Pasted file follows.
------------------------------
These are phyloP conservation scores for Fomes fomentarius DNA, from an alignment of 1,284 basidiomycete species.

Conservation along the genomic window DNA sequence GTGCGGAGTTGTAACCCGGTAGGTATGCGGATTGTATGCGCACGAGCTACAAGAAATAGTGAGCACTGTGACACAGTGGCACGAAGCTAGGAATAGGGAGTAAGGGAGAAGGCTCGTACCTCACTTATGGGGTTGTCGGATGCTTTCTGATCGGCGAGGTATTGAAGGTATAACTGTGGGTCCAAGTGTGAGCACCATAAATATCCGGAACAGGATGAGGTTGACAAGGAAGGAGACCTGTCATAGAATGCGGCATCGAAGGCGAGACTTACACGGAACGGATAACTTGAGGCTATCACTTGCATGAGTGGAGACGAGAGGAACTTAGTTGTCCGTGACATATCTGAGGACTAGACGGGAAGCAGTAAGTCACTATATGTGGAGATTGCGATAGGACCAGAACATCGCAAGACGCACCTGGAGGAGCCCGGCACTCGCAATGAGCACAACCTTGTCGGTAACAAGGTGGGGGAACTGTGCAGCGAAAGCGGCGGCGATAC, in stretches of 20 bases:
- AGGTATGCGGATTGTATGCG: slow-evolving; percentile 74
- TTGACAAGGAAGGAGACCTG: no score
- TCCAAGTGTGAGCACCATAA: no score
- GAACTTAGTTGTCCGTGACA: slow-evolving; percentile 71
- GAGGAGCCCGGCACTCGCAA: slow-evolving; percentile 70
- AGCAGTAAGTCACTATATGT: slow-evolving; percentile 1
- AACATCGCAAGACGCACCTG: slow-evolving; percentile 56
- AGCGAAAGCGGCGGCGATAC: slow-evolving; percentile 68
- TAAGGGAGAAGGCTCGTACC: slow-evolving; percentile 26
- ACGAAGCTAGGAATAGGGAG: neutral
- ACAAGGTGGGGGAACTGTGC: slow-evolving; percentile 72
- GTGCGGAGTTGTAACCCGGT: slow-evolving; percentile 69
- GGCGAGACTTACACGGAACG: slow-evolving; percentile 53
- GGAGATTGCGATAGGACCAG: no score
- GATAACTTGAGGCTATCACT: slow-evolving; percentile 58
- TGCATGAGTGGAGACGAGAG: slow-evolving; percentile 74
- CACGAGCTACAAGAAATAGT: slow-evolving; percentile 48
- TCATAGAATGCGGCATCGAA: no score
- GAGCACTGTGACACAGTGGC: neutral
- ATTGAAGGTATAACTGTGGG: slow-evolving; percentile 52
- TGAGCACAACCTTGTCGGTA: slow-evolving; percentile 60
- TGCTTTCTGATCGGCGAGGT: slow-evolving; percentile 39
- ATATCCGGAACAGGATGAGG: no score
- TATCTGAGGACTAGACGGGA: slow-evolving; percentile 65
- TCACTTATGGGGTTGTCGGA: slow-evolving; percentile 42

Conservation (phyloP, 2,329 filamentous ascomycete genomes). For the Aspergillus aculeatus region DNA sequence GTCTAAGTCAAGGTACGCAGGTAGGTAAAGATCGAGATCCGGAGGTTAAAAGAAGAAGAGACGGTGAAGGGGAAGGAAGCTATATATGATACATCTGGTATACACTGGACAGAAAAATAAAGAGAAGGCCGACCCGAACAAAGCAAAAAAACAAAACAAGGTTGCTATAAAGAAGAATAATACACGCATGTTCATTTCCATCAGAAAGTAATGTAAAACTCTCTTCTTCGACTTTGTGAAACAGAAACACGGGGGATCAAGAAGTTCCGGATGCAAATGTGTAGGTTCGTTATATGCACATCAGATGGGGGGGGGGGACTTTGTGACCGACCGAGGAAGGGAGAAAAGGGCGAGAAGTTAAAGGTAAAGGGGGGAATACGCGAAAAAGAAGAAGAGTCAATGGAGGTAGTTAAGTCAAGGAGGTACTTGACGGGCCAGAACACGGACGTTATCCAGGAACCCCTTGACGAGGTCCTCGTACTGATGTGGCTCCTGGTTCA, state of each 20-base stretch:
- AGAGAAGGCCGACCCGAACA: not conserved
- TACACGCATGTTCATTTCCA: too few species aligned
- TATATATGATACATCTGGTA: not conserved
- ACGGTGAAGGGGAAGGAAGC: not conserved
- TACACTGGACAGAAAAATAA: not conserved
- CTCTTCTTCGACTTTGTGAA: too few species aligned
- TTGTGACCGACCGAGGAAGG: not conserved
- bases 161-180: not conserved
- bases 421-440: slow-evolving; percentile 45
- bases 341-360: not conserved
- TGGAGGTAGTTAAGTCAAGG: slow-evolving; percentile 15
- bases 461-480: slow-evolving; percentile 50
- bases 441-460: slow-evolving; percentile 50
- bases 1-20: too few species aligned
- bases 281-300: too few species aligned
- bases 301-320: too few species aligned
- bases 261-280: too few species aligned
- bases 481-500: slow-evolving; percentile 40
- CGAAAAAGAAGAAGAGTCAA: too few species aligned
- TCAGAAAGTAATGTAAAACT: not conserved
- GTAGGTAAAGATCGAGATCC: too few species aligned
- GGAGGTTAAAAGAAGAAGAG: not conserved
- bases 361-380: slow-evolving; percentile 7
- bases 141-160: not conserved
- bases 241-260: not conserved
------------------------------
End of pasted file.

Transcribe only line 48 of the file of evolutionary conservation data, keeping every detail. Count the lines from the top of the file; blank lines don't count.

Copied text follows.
- TCAGAAAGTAATGTAAAACT: not conserved